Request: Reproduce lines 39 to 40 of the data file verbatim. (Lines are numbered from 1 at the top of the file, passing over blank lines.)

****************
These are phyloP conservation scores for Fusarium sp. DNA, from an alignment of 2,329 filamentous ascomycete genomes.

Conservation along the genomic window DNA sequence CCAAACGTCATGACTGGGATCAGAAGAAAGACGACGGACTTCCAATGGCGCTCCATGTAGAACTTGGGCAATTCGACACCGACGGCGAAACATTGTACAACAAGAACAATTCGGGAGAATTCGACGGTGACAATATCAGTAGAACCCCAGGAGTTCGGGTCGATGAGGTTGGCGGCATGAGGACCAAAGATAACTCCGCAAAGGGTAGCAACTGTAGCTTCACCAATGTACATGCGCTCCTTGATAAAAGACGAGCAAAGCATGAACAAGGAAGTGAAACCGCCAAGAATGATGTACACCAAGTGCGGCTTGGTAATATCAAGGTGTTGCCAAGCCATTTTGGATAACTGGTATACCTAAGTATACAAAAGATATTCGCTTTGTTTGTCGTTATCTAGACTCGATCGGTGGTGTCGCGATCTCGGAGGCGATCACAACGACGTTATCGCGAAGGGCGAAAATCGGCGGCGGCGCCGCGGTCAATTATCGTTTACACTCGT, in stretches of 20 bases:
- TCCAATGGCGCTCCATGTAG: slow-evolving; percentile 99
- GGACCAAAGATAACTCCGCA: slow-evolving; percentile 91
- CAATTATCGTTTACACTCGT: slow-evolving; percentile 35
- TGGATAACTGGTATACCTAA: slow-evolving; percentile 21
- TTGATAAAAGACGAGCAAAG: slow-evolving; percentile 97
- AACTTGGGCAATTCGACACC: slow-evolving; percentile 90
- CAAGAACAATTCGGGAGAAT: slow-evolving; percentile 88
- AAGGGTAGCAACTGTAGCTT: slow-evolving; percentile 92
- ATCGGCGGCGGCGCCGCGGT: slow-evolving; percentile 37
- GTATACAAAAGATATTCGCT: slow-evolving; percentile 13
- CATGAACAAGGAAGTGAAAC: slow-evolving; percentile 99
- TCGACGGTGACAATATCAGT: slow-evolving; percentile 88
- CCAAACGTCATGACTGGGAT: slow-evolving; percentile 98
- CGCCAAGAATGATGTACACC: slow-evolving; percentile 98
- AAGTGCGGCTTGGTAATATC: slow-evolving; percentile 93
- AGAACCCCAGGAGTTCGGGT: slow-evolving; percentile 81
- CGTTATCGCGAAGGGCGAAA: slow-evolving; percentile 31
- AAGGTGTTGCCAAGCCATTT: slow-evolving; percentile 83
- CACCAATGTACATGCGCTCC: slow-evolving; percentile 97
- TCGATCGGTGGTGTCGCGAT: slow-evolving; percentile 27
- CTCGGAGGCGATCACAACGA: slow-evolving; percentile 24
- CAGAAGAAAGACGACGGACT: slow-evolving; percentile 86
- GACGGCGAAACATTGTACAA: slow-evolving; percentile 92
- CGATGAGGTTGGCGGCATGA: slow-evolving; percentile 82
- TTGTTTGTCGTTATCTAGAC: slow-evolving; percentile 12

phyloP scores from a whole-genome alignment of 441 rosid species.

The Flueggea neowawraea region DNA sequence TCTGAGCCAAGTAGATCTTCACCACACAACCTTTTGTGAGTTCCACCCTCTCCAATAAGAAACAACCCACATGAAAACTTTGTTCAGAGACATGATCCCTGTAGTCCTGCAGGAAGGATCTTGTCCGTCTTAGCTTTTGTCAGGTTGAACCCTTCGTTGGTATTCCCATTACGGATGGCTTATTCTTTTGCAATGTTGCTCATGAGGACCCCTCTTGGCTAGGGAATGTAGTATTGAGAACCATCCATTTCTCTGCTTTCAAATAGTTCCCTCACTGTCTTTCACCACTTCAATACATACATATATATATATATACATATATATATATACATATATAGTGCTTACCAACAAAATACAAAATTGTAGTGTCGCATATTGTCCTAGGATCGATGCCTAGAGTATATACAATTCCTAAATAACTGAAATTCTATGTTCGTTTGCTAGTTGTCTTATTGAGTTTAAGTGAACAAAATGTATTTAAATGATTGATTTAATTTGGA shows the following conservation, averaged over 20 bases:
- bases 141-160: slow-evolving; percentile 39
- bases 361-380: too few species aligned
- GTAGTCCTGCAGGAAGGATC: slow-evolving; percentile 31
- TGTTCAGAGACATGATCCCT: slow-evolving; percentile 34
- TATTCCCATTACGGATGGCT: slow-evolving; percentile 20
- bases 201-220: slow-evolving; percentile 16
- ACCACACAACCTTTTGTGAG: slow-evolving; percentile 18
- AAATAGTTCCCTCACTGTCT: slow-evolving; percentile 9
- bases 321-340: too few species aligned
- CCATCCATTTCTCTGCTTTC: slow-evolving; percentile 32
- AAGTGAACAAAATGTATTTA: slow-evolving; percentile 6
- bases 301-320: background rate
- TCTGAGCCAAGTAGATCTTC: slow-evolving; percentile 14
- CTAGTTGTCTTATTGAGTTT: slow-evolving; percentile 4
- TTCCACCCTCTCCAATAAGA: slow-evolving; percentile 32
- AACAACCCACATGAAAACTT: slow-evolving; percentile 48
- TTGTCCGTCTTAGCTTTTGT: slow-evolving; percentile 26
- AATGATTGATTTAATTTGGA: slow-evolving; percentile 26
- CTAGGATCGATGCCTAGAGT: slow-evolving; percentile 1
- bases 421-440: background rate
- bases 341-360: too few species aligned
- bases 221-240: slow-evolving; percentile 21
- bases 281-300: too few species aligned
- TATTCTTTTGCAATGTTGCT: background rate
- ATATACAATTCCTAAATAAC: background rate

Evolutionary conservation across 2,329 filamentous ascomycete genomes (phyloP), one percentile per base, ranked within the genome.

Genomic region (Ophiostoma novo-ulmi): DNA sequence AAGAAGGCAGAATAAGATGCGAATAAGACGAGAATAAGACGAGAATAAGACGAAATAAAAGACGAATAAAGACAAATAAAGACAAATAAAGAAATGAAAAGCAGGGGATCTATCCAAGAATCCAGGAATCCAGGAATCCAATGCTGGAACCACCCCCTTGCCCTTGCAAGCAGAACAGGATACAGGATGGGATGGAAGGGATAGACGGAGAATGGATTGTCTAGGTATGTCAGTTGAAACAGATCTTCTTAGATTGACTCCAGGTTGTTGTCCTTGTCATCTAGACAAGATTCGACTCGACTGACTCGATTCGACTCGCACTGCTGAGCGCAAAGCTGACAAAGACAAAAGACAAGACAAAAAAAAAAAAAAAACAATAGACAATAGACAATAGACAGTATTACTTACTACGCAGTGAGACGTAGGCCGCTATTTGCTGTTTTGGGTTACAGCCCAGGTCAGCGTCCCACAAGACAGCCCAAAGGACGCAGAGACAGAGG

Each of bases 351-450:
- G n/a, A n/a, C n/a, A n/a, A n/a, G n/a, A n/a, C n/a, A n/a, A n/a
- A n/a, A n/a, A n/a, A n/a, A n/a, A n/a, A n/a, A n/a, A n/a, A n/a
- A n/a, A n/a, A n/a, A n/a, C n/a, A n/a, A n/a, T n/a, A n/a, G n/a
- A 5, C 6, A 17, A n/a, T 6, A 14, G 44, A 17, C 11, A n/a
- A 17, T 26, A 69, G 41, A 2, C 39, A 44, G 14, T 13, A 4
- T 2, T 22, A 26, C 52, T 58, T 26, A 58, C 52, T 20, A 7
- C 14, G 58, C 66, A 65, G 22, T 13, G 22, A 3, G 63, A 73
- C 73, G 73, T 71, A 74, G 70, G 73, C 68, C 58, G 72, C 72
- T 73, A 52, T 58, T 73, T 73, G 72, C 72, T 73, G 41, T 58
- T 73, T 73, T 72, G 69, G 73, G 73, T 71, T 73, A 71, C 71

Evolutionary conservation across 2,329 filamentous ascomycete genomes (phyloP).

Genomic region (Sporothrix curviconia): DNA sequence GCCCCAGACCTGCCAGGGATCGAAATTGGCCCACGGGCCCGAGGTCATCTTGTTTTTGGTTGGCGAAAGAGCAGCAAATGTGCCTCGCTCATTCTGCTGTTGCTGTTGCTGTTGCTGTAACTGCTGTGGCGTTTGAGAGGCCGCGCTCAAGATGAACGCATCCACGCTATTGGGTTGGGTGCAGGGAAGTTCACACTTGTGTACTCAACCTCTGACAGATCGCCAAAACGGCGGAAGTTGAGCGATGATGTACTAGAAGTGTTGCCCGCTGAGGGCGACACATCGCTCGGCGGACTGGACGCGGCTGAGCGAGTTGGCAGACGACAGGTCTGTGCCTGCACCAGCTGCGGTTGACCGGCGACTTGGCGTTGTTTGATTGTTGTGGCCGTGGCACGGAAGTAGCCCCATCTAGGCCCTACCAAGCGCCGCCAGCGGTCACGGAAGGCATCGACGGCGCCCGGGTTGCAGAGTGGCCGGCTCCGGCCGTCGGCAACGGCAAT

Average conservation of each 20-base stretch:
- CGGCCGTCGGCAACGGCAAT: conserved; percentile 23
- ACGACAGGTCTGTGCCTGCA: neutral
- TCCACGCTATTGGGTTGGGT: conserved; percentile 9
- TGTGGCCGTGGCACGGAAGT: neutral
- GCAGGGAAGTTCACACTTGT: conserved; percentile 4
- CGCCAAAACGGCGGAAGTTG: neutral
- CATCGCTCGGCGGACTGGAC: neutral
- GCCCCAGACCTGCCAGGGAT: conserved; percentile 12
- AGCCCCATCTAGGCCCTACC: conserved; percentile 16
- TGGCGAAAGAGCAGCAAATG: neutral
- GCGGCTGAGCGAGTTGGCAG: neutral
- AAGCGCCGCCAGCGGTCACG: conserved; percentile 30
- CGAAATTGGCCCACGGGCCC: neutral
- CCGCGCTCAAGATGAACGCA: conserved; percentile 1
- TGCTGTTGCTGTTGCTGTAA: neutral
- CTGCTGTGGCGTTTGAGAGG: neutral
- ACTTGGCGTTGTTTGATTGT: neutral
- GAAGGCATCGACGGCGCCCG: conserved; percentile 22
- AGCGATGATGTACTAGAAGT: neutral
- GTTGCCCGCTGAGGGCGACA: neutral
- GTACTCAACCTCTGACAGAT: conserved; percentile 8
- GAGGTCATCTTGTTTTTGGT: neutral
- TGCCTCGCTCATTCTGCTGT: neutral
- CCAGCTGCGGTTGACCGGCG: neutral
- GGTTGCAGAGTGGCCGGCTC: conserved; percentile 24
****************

- CCATCCATTTCTCTGCTTTC: slow-evolving; percentile 32
- AAGTGAACAAAATGTATTTA: slow-evolving; percentile 6